Why the Rockets had to bring back Rafael Stone
2. Stone has hit on almost every trade
Stone has had to make some of the biggest decisions in franchise history, especially recently. The Russell Westbrook trade netted the Rockets an extra first-round pick, which was used in the 2021 NBA Draft as a trade chip to acquire the pick used to select Alperen Sengun.
Sure, the John Wall experiment had damning ramifications (especially after his recent comments on the Run Your Race podcast), but landing Sengun made it worth it. The James Harden trade saw a franchise cornerstone get moved for a historic haul of draft picks, although much of the discourse has centered around the franchise passing on the opportunity to add Jarrett Allen in the deal.
At the time, it was perceived as a misstep to pass on Caris LeVert, but LeVert hasn't exactly had the look of a generational talent and franchise cornerstone for the Cavs (12.4 points on 43.2 percent from the field, 3.9 rebounds, and 3.7 assists through two seasons). Then there was the Daniel Theis addition, which proved to be a clunky fit in a double-big lineup.
The Rockets sent Theis back to the Boston Celtics for Dennis Schroder, getting rid of a four-year contract for an expiring deal (and freeing up more flexibility). But perhaps the biggest trades made by Stone involve both Christian Wood and Kevin Porter Jr.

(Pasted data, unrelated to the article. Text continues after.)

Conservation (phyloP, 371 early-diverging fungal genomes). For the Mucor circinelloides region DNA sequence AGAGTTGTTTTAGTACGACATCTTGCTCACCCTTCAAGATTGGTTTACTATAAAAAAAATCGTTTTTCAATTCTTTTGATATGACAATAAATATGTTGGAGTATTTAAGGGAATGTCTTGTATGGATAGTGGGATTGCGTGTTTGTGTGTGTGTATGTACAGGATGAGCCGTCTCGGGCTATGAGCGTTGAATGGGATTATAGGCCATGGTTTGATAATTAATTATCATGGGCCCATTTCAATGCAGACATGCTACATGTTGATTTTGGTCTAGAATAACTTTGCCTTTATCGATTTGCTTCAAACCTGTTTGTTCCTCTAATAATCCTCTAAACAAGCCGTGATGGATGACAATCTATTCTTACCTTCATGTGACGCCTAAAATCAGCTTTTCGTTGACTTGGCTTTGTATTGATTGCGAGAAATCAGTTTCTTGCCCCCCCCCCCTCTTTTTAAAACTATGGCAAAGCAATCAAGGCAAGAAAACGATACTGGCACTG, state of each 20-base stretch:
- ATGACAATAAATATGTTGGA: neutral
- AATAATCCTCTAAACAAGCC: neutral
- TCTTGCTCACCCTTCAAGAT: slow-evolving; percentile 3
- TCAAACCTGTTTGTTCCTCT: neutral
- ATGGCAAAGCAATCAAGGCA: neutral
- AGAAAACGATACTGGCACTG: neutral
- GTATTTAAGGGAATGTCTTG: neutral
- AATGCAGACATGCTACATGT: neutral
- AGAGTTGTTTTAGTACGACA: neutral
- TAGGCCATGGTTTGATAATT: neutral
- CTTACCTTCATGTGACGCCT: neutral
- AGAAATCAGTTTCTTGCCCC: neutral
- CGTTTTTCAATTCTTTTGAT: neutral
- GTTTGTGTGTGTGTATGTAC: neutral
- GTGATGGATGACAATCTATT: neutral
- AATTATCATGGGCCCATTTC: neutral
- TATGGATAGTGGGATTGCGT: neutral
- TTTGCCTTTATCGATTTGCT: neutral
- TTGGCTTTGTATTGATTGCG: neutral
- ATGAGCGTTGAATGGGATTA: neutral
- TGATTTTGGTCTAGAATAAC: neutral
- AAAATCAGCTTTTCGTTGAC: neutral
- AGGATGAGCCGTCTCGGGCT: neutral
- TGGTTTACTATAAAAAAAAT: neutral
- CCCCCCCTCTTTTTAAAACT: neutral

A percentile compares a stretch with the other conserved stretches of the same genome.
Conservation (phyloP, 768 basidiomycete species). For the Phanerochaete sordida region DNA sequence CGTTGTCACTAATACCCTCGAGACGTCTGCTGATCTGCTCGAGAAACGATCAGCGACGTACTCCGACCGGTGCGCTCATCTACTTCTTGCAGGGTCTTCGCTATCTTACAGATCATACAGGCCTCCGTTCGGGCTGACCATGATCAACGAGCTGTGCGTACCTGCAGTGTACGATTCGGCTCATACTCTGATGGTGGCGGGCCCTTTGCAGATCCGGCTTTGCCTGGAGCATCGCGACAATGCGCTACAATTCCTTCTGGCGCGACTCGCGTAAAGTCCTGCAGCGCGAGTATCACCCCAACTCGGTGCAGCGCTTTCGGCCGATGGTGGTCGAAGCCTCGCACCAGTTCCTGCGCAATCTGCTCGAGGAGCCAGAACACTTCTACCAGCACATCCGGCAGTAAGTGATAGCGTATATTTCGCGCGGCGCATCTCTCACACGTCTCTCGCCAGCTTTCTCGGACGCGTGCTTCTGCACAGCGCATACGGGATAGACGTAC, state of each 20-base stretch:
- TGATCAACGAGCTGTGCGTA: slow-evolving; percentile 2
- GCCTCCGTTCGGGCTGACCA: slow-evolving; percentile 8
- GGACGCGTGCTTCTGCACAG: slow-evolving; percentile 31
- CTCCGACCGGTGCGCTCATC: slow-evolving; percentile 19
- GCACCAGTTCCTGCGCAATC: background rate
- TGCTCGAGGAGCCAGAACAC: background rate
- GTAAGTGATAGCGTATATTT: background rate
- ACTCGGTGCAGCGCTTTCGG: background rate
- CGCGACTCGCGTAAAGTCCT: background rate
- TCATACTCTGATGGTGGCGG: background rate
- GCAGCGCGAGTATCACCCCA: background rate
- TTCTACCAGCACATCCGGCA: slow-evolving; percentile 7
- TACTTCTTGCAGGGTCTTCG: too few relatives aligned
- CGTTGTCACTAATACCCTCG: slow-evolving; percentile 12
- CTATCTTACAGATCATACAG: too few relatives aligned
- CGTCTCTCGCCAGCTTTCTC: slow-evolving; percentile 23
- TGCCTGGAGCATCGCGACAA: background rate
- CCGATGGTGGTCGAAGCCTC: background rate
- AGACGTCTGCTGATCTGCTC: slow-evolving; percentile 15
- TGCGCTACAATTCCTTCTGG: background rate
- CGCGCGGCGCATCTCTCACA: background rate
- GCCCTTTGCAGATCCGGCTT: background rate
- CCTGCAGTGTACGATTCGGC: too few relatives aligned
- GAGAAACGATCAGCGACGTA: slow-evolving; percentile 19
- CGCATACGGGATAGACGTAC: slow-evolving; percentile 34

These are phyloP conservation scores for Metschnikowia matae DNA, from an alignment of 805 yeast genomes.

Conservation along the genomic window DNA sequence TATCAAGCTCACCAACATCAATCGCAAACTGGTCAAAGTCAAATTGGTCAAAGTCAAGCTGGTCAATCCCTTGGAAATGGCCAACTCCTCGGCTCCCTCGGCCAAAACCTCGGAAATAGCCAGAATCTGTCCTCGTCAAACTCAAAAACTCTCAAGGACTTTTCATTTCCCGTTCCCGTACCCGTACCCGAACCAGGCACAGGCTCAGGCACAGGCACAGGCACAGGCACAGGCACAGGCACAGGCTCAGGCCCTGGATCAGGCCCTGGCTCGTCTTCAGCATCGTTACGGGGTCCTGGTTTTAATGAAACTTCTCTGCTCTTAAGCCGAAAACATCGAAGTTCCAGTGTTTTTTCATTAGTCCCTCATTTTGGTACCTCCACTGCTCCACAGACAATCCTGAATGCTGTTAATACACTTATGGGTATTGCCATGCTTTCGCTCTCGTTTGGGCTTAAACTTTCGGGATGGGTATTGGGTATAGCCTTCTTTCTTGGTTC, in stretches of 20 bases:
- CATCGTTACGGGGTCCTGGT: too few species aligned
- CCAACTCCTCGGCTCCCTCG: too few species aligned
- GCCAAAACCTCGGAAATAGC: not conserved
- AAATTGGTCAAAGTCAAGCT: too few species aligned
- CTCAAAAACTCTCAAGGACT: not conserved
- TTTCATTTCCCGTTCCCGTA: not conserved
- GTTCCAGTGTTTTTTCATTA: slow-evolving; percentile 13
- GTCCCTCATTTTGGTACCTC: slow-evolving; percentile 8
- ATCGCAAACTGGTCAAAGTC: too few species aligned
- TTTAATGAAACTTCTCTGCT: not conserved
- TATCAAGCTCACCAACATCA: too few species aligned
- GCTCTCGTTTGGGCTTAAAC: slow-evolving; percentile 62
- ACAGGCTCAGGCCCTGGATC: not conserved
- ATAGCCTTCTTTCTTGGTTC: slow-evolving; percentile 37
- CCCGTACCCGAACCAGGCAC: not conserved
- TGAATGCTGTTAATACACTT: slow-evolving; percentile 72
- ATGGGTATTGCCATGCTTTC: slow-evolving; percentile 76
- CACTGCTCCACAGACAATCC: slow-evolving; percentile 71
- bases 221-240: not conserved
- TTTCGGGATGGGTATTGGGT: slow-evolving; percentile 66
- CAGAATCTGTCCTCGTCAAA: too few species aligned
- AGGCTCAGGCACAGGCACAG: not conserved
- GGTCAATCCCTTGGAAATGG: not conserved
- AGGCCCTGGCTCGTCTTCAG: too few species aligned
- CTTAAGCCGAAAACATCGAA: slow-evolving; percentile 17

Stone and the Rockets dealt Wood to the Dallas Mavericks for a 2022 first-round pick, which was essentially used to land rookie point guard TyTy Washington. And while it's too early to know what the Rockets have in Washington, the fact that the Mavs unsuccessfully tried dealing Wood at the deadline (not even halfway through his first season) proves that they likely wish they had used that pick elsewhere.
In the KPJ trade, Stone gave the Cleveland Cavaliers a top-55 protected future second-round pick, which was never going to convey. Essentially Stone sent Cavs GM Koby Altman five boxes of used bandaids in exchange for a former first-round pick.
Considering that the Cavs gave up four second-round picks and five million in cash to acquire the pick they used to select Kevin Porter Jr., it was quite the fleece on Stone's part to send a pick that would never convey on a player that's currently averaging 19.2 points on 36.6 percent from deep, 5.7 assists, and 5.3 rebounds. Oh and he's still only 22-years-old.
As it pertains to trades, Stone has been quite the wizard.